Kwesi Arthur’s just completed a clean-cut home run, his best one yet since his breakout single “Grind Day” popped off in 2017, officially marking the start of his professional rap career. Over the past year, he’s released a well-rounded body of work in the form of Live From Nkrumah Krom Vol. II: Home Run, played to sold-out audiences in London and New York, and bagged the Best Collaboration award at the 2019 VGMAs for the “Grind Day” remix featuring Sarkodie and Medikal.
When an artist blows up in everyone’s face like he has, and in such a short span of time, it’s easy to conclude that they just sprung out of nowhere. But he is quick to dispel the myth through his own re-telling of the journey thus far. Additionally, it’s clear that he’s an adroit student of the game – an emcee versed in the ebonics of his home country Ghana, through the tutelage of impresarios such as M.anifest, Sarkodie, Omar Sterling, and Blitz the Ambassador. In his own words: “They walked so that I could fly”.
As he readies for his next shot aimed squarely at global urban music domination, he’s careful to not forget the reasons why he picked up the mic in the first place.
“I’ve just been recording my album and stuff, trying to deal with this disaster happening right now,” he says from a pre-lockdown Accra. He acknowledges that these are weird times. But history’s shown, time and again, that the most revolutionary of art gets produced under testy conditions. The ‘disaster’ he’s referring to is the COVID-19 global breakout, a surreal, somewhat apocalyptic turnout of events by any measure. Yet, he sounds collected; calm, even.
There’s really no reason for him to stay on the humble. Masses of people, from his hometown Tema, to the international stages he’s graced, can’t get enough of him. Artists he grew up idolizing are fans of his.
“I had the chance to meet Tinie Tempah. I’d write his verses when I was in secondary school. When I met him, it was just all chill vibes; him telling me he listens to my stuff…I was just blown away,” he recalls.
“I started writing raps in secondary school. I listened to Drake’s Thank Me Later and I realised like, chale, he makes [making music] easy. At that point I thought, yo, I can do this too,” he says.
From then on, it was steady hustle and grind until he met the team at Ground Up Chale, who are currently one of West Africa’s largest on-line media platforms. That was in 2015.
“They groomed me, helped develop my talent. They started putting out videos of me rapping and stuff, and we’ve been dropping songs back-to-back. And here we are,” he says.
Kwesi Arthur meticulously paints a portrait of the coastal city of Tema, which is located some twenty-five kilometers east of Accra.
“I grew up in different parts of it. It has very organised buildings. People get to know each other more; it’s like a whole family in those communities. My father actually repaired electrical gadgets for people, so he always had the radio on; he always had the TV on. I’d suck up the music subconsciously. We never paid attention to the music ’til we realised that we can do this too,” he says.
From trading raps at the tender age of nine with his elder brother (“we didn’t take it seriously then, but I guess it groomed me subconsciously,” he quips), to the current day where he’s not only one of the dopest emcees out of Ghana, but also the most consistent melody technicians by any count on the African continent, the journey’s proving to be a wild ride for real.
But in the content-overfed mindset of audiences this side of the fourth industrial revolution, it can be near-impossible to rise to the top. Kwesi Arthur’s doing just that, and it’s a marvel to bear witness from the sidelines — as fans, as writers, as the rap and urban massive.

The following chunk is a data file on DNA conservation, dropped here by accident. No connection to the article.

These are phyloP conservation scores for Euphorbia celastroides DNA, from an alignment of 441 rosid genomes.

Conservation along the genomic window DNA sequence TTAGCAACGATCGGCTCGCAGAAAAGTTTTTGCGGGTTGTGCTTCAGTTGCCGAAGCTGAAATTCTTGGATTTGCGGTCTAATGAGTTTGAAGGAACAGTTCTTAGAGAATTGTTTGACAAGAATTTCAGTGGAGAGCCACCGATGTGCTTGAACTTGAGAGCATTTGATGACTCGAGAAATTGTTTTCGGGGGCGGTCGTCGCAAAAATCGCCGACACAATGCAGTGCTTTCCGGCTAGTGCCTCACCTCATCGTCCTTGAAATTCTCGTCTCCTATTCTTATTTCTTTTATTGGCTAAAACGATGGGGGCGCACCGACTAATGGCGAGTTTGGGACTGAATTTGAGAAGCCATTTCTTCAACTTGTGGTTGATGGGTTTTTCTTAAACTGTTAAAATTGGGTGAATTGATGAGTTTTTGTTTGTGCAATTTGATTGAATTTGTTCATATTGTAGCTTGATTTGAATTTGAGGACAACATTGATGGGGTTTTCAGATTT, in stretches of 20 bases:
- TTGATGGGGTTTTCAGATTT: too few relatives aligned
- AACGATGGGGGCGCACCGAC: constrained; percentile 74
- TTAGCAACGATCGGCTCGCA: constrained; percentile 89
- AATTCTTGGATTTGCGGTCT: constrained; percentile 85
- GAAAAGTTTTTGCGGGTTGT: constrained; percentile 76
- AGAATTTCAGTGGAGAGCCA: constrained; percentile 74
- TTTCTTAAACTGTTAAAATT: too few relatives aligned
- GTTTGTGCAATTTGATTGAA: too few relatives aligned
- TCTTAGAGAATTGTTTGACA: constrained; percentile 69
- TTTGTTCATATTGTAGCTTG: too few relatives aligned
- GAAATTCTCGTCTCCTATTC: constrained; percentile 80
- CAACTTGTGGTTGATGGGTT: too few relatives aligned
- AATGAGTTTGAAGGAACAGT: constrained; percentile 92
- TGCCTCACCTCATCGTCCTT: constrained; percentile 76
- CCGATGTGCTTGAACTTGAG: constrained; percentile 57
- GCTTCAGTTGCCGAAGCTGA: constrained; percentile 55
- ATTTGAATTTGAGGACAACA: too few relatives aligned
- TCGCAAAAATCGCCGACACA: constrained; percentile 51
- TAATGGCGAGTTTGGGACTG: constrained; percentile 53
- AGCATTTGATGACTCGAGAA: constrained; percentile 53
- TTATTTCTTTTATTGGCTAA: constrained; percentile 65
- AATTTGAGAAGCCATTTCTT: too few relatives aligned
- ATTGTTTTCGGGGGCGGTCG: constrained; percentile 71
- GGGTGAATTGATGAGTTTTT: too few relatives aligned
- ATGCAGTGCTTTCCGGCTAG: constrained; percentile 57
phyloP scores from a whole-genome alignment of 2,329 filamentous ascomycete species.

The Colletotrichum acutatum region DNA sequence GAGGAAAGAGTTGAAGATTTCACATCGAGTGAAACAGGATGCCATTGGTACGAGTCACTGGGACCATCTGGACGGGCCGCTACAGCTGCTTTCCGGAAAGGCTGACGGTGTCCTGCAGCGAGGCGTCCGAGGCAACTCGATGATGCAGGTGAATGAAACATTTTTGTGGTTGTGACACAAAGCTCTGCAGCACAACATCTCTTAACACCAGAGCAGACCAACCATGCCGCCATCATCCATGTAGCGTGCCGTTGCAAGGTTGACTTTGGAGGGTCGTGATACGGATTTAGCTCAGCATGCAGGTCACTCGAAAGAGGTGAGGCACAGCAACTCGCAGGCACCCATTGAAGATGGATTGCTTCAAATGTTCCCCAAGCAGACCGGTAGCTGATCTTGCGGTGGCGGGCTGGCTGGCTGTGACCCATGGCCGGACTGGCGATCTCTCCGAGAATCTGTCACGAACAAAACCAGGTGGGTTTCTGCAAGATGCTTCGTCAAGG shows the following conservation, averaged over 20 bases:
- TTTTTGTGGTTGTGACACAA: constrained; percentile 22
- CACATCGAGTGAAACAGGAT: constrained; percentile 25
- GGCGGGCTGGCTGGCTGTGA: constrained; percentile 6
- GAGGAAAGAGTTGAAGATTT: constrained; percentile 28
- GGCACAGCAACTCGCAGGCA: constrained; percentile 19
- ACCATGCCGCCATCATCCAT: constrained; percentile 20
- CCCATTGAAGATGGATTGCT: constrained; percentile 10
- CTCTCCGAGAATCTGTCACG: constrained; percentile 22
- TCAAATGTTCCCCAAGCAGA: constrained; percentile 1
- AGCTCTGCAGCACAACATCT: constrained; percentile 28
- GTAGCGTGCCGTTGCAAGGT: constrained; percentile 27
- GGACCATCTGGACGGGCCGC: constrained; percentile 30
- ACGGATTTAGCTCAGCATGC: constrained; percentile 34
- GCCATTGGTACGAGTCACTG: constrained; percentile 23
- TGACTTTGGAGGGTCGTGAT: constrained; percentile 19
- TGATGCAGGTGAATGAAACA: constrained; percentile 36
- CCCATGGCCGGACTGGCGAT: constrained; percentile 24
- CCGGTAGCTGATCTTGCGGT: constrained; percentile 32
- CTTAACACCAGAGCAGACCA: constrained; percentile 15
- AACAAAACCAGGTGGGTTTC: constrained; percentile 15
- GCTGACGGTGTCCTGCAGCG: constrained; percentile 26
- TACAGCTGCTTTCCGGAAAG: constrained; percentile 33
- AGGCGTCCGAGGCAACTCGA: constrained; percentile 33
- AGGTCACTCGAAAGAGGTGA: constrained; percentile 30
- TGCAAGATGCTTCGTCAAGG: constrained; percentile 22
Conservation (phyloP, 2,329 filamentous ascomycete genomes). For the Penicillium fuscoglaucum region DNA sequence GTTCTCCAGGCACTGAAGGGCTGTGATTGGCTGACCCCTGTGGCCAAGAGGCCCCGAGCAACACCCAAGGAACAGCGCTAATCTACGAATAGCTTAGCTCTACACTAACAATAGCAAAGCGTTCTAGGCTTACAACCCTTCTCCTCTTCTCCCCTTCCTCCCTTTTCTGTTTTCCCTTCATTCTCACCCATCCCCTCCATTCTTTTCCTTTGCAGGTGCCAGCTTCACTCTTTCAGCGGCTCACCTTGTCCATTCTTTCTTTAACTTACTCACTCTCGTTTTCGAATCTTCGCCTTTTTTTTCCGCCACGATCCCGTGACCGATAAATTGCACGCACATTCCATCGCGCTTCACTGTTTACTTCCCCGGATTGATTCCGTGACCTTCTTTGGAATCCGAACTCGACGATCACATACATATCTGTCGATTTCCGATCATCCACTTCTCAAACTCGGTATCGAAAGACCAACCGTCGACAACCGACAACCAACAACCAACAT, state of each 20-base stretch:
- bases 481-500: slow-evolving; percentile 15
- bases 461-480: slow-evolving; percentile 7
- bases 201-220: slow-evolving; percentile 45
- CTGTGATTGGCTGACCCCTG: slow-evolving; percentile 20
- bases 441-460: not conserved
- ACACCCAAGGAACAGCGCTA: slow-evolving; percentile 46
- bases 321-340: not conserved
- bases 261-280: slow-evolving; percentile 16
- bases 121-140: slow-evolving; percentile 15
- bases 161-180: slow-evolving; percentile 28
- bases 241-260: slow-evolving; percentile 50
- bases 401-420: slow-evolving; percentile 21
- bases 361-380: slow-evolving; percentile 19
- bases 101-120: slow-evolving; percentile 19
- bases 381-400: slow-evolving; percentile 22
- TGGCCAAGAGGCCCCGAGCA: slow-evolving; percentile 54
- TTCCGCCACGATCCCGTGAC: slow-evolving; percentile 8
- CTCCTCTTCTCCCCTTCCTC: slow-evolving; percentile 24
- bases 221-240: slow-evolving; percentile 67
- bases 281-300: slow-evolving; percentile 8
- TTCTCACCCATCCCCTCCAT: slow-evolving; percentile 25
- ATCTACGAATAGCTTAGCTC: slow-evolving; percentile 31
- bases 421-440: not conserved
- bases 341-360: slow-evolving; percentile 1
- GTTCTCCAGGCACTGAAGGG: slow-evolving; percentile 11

How he sees it, ‘speaking his truth’ is how he maintains a unique viewpoint.
“I’m just me on my songs, everyone else is taken. My story is unique as well. I talk about my come up and how difficult it was for my family and I growing up. There were days where we walked miles to school in the morning with no food in our bellies and no money in our pockets. I remember gambling with the kids in our neighborhood just to make extra money. I put all these events into songs and people relate to it. I don’t fabricate stuff or talk about some Lambo I don’t have or throwing money in the club, nah. I speak my truth. The real relate to it,” he says.
So, in as much as his talent sets him apart, his experiences are common pangs throughout the continent. Hence, he resonates on a level beyond the surface; he captures a mood, shapes a vision, and executes it with precise expertise.
Kwesi Arthur makes it a point to give props to those who put him on, from known legends such as M.anifest, with whom he recorded the effervescent “Feels”, to his friend Sedudzi, with whom he used to move at all times.
“He knew this producer at that time, Kayso. Kayso was working with Ground Up. He invited me come along. When we got to the studio, we were just having conversations, [and] they played a couple of my songs. When you’re young, you actually think you’re dope, but then you meet people who are older than you, and wiser. [Ground Up Chale] guided me. They showed me what to do, and what not to do.”
These encounters taught him to listen, and strengthened his belief in self.
Now, with an epic, as-yet-untitled project roving about in the multiverses, a rest-assured Kwesi Arthur stands tall, fully confident in his artistic abilities, and excited to expand his scope beyond what he’s managed thus far.
So, what’s next?
“I’m more into people getting in tune with what I’m doing. I’m more focused into making music that relates to people,” he says, and adds, “I want to be remembered for empowering people and lifting their spirits.”
Kwesi Arthur’s new single Turn On The Lights is now out and you can watch the lyric video below.